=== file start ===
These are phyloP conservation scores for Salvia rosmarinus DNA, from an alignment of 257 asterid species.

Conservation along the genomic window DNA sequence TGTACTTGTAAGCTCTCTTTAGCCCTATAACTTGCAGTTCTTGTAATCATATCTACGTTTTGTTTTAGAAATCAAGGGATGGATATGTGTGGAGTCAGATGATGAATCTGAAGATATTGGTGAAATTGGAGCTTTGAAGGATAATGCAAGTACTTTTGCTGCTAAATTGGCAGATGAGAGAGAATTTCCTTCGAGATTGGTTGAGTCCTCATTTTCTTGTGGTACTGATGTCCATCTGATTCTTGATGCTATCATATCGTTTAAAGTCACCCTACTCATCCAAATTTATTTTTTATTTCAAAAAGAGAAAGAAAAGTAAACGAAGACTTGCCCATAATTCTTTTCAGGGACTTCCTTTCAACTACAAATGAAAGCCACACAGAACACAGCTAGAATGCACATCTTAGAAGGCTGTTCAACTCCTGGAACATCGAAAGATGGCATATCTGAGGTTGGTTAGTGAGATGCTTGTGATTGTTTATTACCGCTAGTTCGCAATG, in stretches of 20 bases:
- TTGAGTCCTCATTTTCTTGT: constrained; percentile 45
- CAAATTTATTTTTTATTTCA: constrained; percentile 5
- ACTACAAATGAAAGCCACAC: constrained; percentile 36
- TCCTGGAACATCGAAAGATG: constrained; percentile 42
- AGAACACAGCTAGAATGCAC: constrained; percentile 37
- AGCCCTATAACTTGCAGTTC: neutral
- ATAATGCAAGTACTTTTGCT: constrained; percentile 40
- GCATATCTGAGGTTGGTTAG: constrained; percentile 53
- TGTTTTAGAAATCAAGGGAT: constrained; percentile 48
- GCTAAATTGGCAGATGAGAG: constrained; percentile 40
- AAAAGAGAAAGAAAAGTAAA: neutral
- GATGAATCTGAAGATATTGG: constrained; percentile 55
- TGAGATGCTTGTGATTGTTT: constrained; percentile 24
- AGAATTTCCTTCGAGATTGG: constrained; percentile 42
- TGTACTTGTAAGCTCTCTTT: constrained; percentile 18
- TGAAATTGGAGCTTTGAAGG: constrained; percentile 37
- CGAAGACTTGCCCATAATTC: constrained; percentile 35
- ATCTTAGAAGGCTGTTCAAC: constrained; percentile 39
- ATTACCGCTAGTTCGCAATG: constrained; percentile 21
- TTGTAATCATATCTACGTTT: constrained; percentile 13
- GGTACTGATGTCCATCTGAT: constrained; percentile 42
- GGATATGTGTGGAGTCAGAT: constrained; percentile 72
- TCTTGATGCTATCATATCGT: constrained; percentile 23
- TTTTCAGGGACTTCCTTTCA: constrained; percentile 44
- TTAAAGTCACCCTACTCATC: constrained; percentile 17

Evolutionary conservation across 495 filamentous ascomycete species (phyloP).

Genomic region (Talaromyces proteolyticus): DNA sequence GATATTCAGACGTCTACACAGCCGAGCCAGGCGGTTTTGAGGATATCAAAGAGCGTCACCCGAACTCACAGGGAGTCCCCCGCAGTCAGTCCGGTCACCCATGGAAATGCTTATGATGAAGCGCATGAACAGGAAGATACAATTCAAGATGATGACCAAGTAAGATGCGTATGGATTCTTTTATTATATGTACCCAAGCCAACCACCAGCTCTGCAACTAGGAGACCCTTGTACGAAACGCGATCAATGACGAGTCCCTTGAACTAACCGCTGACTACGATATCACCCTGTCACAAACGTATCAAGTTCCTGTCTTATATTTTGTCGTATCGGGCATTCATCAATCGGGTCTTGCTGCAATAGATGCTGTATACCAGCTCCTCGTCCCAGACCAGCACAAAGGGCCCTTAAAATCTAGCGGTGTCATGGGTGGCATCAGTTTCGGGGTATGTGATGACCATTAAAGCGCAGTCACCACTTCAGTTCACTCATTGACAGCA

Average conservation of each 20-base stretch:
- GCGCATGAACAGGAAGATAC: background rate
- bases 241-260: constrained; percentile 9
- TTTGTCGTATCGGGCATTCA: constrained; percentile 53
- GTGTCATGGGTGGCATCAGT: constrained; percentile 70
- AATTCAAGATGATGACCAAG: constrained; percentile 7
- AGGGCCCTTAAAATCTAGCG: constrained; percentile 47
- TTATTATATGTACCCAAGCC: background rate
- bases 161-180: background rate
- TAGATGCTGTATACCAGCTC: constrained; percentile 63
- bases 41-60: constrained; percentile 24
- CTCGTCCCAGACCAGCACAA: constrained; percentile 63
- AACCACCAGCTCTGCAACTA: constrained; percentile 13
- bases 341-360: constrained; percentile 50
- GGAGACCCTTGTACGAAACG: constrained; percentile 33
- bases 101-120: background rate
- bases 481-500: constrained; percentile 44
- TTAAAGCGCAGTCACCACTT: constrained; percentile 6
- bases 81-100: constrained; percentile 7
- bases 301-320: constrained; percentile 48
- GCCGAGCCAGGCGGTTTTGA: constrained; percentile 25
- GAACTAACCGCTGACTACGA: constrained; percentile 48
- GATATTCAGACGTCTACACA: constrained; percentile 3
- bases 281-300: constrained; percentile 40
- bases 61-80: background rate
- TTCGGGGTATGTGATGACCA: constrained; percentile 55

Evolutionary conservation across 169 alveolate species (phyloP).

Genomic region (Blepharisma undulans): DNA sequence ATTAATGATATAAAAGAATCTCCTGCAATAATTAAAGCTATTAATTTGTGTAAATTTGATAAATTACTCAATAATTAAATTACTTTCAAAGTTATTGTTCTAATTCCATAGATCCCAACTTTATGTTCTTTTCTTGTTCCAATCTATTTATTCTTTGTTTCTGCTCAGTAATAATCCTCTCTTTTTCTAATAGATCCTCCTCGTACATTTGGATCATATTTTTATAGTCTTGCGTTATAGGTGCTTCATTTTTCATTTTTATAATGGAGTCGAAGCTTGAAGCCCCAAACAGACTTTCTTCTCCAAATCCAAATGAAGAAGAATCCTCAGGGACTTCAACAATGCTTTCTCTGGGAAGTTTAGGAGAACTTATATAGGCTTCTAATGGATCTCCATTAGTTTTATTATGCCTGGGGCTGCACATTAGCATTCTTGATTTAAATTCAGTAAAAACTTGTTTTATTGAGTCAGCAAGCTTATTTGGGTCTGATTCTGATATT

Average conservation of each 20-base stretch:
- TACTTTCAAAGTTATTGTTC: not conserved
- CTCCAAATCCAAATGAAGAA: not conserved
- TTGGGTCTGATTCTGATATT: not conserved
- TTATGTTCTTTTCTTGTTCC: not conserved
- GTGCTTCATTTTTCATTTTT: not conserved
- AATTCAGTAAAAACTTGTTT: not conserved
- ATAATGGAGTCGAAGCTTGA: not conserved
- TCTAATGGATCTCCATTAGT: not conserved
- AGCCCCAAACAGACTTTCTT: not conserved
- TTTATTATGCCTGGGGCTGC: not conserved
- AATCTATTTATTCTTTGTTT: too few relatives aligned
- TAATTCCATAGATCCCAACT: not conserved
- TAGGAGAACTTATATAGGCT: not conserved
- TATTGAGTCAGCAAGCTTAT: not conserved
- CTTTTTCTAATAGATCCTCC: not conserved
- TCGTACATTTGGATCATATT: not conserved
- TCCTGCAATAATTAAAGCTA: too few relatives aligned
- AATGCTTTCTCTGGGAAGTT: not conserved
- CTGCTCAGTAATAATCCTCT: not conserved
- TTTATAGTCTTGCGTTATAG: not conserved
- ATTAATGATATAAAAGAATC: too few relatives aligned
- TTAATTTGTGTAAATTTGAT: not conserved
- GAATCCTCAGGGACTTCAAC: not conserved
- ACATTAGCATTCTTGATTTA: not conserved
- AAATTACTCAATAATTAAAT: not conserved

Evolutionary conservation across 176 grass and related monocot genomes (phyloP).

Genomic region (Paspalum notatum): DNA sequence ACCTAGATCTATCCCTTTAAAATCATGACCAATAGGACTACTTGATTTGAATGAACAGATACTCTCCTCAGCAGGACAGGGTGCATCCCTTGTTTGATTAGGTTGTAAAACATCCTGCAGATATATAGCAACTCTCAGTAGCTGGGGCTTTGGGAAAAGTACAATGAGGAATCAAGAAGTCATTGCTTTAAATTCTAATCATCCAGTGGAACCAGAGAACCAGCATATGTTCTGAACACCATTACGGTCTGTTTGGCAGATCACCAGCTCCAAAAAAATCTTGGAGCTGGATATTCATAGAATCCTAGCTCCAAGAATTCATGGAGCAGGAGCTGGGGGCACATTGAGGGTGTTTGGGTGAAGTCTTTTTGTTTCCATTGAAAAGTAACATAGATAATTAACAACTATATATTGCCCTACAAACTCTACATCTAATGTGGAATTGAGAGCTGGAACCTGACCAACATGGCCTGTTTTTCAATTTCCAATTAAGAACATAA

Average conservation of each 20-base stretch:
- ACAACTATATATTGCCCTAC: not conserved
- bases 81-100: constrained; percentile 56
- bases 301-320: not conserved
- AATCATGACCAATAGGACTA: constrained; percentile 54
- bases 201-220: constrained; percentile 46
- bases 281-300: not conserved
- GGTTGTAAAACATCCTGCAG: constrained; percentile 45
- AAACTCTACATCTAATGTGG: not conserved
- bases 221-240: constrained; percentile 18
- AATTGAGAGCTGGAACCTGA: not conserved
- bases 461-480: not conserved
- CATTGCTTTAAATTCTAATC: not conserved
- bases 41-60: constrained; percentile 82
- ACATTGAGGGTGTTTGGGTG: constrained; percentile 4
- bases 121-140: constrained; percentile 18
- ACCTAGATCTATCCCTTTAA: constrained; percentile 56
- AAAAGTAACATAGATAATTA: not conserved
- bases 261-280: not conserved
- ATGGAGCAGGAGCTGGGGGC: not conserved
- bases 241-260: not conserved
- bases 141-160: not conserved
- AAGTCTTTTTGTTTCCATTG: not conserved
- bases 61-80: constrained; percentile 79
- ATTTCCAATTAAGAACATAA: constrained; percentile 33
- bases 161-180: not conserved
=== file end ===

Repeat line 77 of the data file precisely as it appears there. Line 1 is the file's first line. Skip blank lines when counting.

- CTGCTCAGTAATAATCCTCT: not conserved